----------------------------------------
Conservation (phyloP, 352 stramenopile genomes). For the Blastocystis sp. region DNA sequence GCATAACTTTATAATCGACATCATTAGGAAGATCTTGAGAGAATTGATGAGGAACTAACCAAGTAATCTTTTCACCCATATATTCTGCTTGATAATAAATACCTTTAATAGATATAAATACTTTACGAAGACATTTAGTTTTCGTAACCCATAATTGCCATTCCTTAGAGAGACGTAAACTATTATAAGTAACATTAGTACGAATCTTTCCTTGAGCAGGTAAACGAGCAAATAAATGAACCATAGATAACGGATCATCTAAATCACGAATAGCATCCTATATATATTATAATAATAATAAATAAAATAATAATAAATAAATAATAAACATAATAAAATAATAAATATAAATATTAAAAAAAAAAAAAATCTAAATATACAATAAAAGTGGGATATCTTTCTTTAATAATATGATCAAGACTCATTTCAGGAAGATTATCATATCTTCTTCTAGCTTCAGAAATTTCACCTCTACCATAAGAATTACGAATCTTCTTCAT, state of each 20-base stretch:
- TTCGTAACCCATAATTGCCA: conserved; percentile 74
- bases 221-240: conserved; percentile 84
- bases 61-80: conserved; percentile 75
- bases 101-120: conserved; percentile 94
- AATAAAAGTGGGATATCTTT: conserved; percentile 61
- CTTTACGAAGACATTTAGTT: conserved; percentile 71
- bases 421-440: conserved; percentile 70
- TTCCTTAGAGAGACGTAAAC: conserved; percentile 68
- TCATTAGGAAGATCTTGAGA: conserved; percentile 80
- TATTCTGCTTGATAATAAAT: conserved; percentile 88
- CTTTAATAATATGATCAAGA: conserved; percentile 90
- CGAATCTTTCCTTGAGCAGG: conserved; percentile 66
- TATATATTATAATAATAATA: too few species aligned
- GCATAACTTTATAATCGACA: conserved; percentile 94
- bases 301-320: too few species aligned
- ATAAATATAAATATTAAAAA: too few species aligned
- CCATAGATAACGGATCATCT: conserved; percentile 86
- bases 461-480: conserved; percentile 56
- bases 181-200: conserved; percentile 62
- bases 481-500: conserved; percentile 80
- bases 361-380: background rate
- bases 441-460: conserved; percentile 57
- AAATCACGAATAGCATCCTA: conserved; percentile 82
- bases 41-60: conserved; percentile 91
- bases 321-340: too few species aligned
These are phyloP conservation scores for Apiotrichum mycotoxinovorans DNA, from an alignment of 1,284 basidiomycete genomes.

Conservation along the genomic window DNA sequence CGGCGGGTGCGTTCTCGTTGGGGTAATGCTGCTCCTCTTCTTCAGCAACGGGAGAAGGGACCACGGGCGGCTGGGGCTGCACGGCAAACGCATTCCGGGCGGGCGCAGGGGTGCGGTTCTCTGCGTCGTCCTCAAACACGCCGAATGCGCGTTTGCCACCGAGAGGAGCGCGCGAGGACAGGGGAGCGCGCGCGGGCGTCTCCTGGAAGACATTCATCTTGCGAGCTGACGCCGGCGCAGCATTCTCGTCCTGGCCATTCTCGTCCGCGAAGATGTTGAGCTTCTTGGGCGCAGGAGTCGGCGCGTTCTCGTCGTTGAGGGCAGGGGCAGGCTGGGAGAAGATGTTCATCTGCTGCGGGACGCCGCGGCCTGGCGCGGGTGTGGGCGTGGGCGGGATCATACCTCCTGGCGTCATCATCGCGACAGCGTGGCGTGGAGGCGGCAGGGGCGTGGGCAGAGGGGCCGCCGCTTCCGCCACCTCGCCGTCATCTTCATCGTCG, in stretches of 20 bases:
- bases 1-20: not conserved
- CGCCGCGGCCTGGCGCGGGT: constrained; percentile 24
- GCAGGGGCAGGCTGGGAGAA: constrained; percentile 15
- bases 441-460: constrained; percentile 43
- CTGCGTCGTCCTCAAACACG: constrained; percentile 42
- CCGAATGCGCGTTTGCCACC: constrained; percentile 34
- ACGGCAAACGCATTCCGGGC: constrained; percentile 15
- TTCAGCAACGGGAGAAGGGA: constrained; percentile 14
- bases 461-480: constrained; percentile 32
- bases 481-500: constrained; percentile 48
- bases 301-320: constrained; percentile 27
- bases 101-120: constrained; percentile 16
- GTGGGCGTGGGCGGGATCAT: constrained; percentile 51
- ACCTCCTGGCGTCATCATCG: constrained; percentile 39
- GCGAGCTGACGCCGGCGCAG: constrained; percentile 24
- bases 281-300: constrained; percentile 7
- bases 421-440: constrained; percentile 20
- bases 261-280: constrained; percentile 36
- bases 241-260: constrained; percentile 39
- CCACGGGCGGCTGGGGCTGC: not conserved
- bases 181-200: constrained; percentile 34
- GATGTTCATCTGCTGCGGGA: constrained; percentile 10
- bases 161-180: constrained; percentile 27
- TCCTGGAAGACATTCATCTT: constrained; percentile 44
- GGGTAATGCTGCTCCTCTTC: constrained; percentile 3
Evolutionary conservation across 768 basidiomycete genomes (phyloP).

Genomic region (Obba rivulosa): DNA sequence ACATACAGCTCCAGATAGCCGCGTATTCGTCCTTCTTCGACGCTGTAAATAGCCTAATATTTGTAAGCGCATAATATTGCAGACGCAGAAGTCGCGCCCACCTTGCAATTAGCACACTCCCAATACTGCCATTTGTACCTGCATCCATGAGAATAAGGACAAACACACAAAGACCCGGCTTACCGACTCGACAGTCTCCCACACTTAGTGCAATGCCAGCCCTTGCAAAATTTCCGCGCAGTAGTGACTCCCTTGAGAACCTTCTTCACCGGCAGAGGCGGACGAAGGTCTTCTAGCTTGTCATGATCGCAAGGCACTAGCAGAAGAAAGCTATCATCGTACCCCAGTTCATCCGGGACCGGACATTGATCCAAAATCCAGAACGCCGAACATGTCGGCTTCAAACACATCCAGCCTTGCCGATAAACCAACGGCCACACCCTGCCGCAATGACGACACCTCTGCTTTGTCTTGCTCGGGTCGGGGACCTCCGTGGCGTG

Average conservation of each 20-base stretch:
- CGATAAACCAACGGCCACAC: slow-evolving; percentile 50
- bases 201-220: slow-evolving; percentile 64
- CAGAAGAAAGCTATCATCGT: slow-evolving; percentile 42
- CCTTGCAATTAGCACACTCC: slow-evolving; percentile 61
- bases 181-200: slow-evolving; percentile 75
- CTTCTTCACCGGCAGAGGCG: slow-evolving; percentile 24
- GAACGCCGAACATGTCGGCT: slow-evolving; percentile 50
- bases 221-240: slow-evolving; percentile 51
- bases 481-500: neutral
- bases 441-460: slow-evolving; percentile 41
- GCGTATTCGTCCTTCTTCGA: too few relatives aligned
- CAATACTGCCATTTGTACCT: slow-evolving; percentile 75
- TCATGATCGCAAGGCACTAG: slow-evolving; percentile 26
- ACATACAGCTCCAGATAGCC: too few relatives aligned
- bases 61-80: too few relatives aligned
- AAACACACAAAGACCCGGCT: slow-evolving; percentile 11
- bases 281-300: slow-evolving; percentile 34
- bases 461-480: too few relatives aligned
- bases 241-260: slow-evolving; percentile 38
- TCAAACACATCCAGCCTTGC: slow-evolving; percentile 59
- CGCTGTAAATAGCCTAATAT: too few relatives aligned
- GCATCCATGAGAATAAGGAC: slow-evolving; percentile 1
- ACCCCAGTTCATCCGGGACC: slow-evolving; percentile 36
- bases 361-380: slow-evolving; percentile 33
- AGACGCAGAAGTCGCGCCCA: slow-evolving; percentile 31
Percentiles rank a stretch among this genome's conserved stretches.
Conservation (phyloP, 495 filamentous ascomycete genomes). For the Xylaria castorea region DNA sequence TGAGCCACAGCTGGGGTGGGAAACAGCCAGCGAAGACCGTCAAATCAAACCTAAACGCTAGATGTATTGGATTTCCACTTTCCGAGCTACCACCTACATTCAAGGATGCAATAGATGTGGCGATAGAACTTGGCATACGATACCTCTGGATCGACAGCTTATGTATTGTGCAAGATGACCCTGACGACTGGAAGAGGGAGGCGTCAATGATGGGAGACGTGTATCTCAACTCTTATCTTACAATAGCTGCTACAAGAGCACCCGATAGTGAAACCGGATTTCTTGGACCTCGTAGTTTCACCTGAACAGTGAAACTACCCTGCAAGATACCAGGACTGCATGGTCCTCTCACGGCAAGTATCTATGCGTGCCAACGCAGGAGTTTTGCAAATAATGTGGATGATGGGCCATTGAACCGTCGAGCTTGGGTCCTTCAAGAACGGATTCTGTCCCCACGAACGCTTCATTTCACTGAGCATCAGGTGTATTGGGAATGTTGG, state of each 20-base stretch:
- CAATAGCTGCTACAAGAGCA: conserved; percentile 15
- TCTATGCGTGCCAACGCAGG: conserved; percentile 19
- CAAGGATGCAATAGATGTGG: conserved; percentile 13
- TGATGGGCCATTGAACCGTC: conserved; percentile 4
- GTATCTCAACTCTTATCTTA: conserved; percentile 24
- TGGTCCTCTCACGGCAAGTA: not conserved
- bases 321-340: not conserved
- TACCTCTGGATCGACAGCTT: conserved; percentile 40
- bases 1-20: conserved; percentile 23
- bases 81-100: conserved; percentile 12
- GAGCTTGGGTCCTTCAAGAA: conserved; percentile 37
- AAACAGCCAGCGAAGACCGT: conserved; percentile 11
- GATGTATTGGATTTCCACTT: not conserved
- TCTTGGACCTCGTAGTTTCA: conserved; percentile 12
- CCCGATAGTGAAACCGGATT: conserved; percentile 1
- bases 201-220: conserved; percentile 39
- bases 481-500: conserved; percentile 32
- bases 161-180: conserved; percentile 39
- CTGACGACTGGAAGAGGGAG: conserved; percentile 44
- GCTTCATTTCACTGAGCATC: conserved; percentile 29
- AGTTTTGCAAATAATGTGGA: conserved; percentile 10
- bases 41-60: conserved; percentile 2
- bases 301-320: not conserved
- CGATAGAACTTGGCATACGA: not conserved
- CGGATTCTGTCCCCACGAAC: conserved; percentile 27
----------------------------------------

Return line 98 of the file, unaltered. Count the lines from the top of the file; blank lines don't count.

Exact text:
- CCCGATAGTGAAACCGGATT: conserved; percentile 1